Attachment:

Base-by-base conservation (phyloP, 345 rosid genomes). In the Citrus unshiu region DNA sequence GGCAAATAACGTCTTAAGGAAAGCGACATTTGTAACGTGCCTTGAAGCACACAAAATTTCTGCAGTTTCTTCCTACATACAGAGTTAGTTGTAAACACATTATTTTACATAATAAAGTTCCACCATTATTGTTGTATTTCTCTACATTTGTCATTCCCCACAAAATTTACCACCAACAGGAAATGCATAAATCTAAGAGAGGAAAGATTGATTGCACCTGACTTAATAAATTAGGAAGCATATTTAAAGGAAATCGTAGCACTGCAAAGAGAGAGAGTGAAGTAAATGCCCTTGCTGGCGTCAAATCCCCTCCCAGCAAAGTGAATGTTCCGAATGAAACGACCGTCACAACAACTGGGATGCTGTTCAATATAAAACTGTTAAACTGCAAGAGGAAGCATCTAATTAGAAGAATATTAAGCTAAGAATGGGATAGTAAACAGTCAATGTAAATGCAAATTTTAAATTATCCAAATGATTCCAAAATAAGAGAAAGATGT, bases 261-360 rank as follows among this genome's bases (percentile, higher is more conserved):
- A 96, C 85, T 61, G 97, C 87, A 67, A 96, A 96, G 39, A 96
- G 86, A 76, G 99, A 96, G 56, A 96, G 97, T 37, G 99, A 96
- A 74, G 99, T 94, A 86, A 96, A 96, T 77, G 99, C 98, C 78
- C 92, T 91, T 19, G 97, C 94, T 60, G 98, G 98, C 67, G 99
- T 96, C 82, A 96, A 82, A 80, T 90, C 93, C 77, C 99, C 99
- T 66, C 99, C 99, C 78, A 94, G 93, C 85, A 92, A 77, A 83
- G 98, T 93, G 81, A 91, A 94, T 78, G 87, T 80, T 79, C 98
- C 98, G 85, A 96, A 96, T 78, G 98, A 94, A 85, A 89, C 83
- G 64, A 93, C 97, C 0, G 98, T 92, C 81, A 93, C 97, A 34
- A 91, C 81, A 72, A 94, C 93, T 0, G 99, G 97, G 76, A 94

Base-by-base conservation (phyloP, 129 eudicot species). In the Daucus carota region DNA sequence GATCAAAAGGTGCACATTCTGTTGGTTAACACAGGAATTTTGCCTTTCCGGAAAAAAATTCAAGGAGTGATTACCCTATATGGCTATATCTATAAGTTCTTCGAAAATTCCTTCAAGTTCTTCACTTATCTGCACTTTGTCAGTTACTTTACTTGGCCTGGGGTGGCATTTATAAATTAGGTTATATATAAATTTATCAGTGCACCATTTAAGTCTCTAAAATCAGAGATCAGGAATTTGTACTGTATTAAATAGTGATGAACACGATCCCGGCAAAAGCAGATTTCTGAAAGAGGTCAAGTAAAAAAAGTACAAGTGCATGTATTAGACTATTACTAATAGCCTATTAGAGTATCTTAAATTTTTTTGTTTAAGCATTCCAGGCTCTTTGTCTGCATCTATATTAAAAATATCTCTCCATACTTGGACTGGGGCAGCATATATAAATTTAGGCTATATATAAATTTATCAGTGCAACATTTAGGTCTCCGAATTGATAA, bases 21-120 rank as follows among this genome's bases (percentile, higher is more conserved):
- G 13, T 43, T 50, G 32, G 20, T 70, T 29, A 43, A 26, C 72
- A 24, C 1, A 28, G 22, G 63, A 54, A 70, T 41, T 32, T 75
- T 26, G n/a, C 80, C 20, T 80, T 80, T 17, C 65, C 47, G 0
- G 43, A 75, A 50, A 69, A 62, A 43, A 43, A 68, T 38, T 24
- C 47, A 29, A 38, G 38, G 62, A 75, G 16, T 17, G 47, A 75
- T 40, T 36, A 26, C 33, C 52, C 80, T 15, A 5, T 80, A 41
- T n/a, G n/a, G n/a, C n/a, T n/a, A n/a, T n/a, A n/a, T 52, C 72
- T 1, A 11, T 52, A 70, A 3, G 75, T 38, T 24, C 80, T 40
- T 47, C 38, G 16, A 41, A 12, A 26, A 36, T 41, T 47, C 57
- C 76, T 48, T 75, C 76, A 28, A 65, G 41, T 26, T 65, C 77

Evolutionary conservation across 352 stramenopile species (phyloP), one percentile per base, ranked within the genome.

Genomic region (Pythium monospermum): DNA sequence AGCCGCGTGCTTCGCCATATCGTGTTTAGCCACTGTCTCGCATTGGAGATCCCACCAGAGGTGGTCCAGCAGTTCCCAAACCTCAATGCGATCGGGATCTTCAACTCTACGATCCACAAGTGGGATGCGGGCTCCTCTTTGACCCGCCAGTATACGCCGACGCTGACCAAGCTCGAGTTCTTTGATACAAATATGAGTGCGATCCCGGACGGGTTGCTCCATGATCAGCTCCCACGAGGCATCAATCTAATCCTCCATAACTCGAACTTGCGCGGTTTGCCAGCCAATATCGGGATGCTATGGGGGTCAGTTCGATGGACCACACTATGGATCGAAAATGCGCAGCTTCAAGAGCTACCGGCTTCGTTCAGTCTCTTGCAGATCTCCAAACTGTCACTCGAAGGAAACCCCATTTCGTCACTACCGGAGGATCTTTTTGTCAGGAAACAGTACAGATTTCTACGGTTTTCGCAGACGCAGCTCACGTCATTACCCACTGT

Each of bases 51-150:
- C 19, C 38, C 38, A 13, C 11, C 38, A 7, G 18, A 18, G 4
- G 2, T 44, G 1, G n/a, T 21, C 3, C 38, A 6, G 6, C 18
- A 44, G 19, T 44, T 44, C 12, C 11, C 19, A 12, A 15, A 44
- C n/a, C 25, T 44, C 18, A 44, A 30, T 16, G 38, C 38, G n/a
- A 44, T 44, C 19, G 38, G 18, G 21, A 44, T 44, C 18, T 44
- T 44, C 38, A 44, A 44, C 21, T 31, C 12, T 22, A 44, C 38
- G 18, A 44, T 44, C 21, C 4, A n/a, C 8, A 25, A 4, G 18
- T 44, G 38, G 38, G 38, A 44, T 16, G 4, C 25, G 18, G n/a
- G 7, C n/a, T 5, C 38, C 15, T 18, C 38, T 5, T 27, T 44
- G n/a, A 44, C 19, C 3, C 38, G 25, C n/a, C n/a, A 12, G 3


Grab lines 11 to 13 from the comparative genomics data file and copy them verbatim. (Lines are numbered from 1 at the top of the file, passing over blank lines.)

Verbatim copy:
- A 91, C 81, A 72, A 94, C 93, T 0, G 99, G 97, G 76, A 94

Base-by-base conservation (phyloP, 129 eudicot species). In the Daucus carota region DNA sequence GATCAAAAGGTGCACATTCTGTTGGTTAACACAGGAATTTTGCCTTTCCGGAAAAAAATTCAAGGAGTGATTACCCTATATGGCTATATCTATAAGTTCTTCGAAAATTCCTTCAAGTTCTTCACTTATCTGCACTTTGTCAGTTACTTTACTTGGCCTGGGGTGGCATTTATAAATTAGGTTATATATAAATTTATCAGTGCACCATTTAAGTCTCTAAAATCAGAGATCAGGAATTTGTACTGTATTAAATAGTGATGAACACGATCCCGGCAAAAGCAGATTTCTGAAAGAGGTCAAGTAAAAAAAGTACAAGTGCATGTATTAGACTATTACTAATAGCCTATTAGAGTATCTTAAATTTTTTTGTTTAAGCATTCCAGGCTCTTTGTCTGCATCTATATTAAAAATATCTCTCCATACTTGGACTGGGGCAGCATATATAAATTTAGGCTATATATAAATTTATCAGTGCAACATTTAGGTCTCCGAATTGATAA, bases 21-120 rank as follows among this genome's bases (percentile, higher is more conserved):
- G 13, T 43, T 50, G 32, G 20, T 70, T 29, A 43, A 26, C 72